My Father's SOS—From the Middle of the Sea
Richard Carr, a retired psychologist who had long dreamed of sailing around the world, was in the middle of the Pacific when he started sending frantic messages that said pirates were boarding his boat. Two thousand miles away in Los Angeles, his family woke up to a nightmare: he might be dying alone, and there was almost nothing they could do about it.
My father’s e-mail didn’t make much sense, but he seemed to be saying that pirates had boarded his boat. “Being kidnappedby filmcompany Deep south blackcult took over steering,” it read. “Ship disabled.”
He sent this to my mother, Martha Carr, at 4:30 a.m. Pacific time on May 28, 2017, a Sunday. She was at home in Los Angeles, asleep, and she wouldn’t see the message—and a couple more like it—until 8:30 a.m. For several hours, my dad, 71-year-old Richard Carr, must have thought they weren’t getting through.
Dad was in the middle of the Pacific Ocean, on his way from Puerto Vallarta, Mexico, to the Marquesas Islands, 26 days into a single-handed, 2,780-mile crossing that was to be the first major leg of a lifelong dream: sailing around the world. It was 3:30 A.M. where he was, near the equator, an hour behind Pacific time. He was 1,160 nautical miles from the Marquesas, 1,975 from Hawaii, and 1,553 from Mexico—about as far away from land, and help, as you can get.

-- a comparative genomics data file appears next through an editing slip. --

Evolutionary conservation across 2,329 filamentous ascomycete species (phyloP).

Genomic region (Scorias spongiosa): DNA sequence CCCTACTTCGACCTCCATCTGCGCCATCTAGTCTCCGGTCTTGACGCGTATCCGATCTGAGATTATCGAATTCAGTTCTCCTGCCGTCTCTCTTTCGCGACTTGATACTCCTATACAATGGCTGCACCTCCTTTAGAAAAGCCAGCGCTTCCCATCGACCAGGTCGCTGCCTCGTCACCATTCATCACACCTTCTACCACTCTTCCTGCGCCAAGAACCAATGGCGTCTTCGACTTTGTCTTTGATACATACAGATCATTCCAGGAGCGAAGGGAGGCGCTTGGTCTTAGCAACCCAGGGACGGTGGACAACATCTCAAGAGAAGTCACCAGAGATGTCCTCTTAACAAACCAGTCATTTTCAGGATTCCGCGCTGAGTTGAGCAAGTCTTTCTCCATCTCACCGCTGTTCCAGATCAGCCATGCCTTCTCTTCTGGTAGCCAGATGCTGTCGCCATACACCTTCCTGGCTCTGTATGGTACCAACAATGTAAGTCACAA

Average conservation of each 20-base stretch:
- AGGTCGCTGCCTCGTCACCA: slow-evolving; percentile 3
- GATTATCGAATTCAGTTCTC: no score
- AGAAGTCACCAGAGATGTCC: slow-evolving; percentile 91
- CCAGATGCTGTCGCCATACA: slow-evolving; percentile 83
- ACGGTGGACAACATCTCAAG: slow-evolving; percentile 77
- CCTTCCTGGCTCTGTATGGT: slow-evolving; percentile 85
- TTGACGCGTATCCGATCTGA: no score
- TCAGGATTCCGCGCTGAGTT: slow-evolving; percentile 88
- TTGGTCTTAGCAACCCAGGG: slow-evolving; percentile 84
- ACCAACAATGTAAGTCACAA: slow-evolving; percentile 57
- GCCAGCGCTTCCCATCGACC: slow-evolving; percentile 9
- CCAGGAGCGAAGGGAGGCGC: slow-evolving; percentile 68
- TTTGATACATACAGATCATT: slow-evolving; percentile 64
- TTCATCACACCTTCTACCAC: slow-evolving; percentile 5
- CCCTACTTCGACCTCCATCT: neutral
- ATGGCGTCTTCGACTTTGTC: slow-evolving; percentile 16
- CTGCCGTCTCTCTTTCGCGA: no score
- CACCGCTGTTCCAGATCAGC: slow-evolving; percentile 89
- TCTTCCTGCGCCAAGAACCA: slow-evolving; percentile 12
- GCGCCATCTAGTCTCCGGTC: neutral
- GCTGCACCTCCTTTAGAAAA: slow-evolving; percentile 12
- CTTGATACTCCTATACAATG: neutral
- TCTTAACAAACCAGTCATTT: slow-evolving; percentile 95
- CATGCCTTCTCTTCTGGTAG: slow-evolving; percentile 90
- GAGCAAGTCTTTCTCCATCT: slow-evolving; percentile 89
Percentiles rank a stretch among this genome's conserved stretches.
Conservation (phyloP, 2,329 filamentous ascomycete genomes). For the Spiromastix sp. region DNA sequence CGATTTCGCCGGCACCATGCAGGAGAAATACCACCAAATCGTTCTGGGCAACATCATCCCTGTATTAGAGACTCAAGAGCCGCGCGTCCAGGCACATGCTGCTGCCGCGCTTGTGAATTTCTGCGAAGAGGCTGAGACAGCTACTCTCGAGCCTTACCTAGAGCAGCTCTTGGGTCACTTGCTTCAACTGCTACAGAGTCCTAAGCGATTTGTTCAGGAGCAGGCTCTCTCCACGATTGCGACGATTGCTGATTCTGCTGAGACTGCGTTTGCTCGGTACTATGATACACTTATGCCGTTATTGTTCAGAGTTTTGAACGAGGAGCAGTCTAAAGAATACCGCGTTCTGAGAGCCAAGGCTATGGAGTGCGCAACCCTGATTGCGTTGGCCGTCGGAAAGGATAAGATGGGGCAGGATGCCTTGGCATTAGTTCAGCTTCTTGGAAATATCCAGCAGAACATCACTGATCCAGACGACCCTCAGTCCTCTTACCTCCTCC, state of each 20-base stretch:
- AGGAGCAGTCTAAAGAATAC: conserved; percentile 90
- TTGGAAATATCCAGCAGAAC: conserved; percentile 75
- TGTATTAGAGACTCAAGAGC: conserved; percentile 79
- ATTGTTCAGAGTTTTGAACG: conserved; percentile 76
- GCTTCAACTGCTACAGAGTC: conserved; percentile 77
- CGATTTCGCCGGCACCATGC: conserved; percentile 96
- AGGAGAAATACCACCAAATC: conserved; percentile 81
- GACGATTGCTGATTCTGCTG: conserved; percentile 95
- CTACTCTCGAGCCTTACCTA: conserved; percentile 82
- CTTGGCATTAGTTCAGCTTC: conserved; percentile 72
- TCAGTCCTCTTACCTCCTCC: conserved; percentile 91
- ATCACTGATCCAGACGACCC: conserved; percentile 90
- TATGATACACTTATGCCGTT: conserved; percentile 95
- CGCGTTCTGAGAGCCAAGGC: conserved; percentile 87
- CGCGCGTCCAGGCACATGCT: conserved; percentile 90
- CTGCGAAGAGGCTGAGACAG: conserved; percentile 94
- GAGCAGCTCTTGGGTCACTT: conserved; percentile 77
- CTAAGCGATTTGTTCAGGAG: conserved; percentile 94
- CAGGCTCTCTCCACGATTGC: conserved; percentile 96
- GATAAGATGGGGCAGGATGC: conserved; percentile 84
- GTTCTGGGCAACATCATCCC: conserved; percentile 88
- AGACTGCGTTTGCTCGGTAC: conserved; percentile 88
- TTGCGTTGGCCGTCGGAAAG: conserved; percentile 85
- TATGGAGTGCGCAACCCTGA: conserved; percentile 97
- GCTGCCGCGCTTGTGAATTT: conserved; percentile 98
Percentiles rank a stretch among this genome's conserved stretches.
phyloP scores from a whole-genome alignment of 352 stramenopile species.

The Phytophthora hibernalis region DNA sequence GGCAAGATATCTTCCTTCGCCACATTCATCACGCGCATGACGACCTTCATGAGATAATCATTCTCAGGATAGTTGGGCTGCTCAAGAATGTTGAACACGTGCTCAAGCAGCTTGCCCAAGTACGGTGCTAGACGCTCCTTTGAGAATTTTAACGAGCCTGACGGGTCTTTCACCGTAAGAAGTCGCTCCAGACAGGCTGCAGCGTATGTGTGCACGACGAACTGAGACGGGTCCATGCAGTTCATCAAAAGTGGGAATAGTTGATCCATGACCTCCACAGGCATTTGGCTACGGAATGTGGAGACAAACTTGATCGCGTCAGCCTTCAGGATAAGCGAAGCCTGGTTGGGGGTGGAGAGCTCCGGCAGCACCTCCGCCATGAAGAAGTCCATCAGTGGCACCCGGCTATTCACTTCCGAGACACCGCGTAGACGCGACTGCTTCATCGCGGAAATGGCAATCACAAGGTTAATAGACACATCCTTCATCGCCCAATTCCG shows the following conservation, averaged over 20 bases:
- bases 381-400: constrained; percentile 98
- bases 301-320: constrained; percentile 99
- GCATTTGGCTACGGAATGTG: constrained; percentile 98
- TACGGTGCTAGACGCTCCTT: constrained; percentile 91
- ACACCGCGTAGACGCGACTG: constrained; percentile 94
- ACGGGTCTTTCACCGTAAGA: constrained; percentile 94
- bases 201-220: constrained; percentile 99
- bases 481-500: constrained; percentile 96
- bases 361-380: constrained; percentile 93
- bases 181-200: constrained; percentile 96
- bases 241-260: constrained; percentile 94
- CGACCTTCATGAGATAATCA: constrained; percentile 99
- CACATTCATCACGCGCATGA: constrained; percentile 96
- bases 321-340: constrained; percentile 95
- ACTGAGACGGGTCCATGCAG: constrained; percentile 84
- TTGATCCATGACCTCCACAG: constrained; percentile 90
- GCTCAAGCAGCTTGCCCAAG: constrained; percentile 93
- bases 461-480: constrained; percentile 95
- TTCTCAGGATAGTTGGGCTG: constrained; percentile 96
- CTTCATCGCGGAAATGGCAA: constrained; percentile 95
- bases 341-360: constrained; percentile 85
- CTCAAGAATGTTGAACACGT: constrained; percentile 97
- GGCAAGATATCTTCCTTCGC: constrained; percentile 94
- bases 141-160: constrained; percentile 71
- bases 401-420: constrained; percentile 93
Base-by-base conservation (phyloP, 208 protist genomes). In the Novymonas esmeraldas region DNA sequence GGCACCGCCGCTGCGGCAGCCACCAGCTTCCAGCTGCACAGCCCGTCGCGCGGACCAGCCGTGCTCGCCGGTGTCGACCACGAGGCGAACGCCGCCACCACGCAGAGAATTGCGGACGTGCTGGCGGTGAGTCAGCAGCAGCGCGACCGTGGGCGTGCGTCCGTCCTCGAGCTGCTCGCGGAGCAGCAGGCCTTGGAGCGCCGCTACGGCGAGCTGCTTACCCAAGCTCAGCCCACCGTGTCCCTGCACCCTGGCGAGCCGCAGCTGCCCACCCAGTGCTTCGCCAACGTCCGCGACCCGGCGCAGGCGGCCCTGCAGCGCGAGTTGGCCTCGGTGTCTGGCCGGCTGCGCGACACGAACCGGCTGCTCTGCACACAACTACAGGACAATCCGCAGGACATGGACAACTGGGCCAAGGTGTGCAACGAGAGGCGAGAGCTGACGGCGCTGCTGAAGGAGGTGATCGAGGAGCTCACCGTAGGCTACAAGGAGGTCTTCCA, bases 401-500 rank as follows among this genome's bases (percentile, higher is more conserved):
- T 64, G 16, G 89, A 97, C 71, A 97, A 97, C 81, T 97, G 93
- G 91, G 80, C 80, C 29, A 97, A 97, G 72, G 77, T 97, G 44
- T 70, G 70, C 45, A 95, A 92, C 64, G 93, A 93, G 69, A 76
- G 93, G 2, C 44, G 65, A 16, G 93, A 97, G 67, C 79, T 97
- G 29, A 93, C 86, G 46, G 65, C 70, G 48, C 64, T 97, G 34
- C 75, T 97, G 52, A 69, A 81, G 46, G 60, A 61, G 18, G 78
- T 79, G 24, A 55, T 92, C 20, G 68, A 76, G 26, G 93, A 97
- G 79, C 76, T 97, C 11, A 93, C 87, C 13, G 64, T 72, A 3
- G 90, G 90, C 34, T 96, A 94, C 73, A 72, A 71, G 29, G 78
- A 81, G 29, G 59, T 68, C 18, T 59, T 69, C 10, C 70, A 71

His boat was a 36-foot Union Cutter called Celebration, built in 1985. It had a white hull, faded teak decks, brass portholes turning turquoise, and forest green sail covers that always reminded me of summer camp. Climbing into the cabin was like disappearing into a hobbit hole—a dark, welcoming space with oak cabinets and big cushions.
Just six hours before Dad sent the pirate alert, late in the evening on May 27, he had used his satellite text messager and tracking device to wish Mom a happy 39th wedding anniversary. He also wanted to ease her concerns that his boat was pointed the wrong way, something she’d noticed on a map that indicated his position based on the messages he sent.
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